A succession of docs tried to get it a bit lower, but to no avail. The 90 in the 140/90 was what concerned them. For the resting pressure (systolic), it was still too high. It must be noted that my weight at the time – maybe 225 and steadily climbing – played a part, but docs sometimes ignore weight as a factor – they seem to feel it’s hopeless to even try to change that factor, so they focus on other means.

Then, in 2003, I went on a low carb diet and lost a significant amount of weight – about 60 lbs. When I next had my blood pressure taken, I was 120/80 – perfect blood pressure for the first time in 20 years.

Fast forward to yesterday. I went to the doc on an unrelated issue, and as always, the nurse checks your blood pressure prior to the doctor seeing you. She took it and reported the numbers:

112 over 68

Say again?!?

I’m an almost 6-foot guy in his forties with a family history of hypertension. Those numbers sounded like the blood pressure of a five-foot, 70 lb old lady.

Could a guy my size even walk around with blood pressure so low?

I asked the doc, and he smiled, as if thinking to himself: “Modern medicine wins one.”

“Oh, those are very good numbers. If you don’t regularly feel dizzy, then the pressure isn’t too low for you. We like to see these numbers as low as possible.”

Reassured that this wasn’t too low, I tried to figure out why it would be going so low now. When I lost my 80 lbs, it wasn’t this low – and I’ve actually gained weight since then.

Was it the maintaining a 65 lb weigh loss that has allowed my body to adjust the pressure downward?

Then, I just happened to open a magazine I was reading that claimed that magnesium can help control hypertension. I have been taking a magnesium supplement for over a year now – might that be playing a role?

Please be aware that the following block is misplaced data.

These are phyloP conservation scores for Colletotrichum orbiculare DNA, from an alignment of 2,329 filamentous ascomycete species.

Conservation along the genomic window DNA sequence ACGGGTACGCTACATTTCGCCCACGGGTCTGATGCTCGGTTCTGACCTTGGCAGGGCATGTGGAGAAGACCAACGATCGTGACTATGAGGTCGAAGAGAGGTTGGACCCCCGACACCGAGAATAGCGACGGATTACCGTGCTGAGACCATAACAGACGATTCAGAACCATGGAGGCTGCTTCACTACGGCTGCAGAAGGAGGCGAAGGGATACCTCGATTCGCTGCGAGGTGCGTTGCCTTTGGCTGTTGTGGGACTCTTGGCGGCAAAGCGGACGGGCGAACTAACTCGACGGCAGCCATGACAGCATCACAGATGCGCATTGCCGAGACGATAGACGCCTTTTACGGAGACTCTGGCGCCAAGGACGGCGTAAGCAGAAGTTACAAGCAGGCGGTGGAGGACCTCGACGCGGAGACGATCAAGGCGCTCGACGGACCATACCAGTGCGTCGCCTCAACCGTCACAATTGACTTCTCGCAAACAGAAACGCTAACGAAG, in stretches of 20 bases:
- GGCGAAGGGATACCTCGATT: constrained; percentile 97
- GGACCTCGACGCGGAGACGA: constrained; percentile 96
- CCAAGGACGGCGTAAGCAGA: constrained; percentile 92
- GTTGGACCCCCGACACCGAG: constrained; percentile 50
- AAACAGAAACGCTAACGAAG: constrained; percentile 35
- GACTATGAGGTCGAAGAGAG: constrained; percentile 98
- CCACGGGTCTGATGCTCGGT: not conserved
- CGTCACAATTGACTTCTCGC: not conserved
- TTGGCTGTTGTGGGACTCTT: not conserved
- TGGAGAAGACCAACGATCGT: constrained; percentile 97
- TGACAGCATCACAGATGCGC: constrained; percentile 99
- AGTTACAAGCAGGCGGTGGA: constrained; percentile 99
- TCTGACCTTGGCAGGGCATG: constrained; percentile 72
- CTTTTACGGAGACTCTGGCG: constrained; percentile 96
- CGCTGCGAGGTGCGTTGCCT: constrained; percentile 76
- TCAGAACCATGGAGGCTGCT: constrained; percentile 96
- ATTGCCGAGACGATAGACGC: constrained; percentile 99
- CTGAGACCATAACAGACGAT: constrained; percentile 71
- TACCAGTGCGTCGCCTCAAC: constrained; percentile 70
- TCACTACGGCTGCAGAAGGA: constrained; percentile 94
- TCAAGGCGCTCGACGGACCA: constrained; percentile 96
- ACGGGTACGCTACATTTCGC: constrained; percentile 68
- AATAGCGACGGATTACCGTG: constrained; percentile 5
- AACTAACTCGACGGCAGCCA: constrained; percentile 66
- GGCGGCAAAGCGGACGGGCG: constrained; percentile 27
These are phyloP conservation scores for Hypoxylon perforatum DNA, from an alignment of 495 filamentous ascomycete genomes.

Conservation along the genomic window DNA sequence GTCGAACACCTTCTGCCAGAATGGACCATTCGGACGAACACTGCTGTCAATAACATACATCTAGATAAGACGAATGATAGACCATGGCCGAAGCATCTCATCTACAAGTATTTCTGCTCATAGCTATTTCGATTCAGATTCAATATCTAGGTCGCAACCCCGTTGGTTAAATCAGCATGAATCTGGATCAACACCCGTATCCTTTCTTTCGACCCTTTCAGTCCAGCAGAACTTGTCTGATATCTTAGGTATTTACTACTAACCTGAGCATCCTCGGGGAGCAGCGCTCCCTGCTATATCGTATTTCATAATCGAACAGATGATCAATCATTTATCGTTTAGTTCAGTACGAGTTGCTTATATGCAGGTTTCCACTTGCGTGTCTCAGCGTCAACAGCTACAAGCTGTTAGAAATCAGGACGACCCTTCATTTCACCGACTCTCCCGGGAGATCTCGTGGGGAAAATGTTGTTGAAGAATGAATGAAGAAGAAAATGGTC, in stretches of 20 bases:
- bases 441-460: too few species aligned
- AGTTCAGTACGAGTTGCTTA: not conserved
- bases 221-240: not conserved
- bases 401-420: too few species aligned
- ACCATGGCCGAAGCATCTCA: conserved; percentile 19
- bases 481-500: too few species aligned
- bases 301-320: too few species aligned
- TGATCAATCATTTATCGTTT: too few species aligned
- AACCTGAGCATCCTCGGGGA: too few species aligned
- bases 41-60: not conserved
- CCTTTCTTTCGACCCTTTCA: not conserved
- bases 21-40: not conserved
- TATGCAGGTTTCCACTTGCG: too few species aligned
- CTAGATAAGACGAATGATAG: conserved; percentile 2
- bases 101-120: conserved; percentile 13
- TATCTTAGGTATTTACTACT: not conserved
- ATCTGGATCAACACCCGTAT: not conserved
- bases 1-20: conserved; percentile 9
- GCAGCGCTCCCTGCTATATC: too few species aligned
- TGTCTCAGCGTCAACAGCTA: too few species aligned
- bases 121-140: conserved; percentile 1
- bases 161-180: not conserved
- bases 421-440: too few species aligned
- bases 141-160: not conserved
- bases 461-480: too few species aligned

I also got a note from a correspondent that mentioned low carbohydrate diets cause hypotension. It was made to sound like a bad thing – and it is – unless you have high blood pressure.

I have a full physical coming up in the next week, and I intend to ask my doctor about this – and see if I can get my medication adjusted to a lower dose – I only take one prescription medication – the Vasotec – and when I went on low carb, one dream was to stop all prescription meds completely.

Maybe it is possible.

Chocolate Bark with Coconut Oil – Updated with Nutrition Information

Chocolate is supposed to be good for you – if you can avoid the high sugar found in most chocolate. For years, I’ve gnoshed on the Lindt 85% dark chocolate, and though I never was a big dark chocolate fan, this is really good dark chocolate and I always buy it.

If you just can’t stand the thought of a dark chocolate, your options begin to rapidly go downhill. The problem with chocolate (and baking as well) is that the creation of the stuff is more of a science than, say, a stir-fry. If you get the proportions wrong, you’ve made a puddle of chocolate goo. This is part of the reason that you find sugar alcohols in a lot of low carb chocolate bars – and we all know that sugar alcohols are great as stalling Atkins dieters trying to do induction.

In the Great Low Carb Craze of 2003, when everybody was doing low carb, there were some OK chocolates. Yeah, they used sugar alcohols, or those chemicals that end in ‘ol’ – sorbitol, malitol, etc. These aren’t calorie-free, but they have less of an impact on blood sugar – a major bugaboo on Atkins.

Also – eating too much of the stuff could have a laxative effect – think Alli with a chocolate flavor.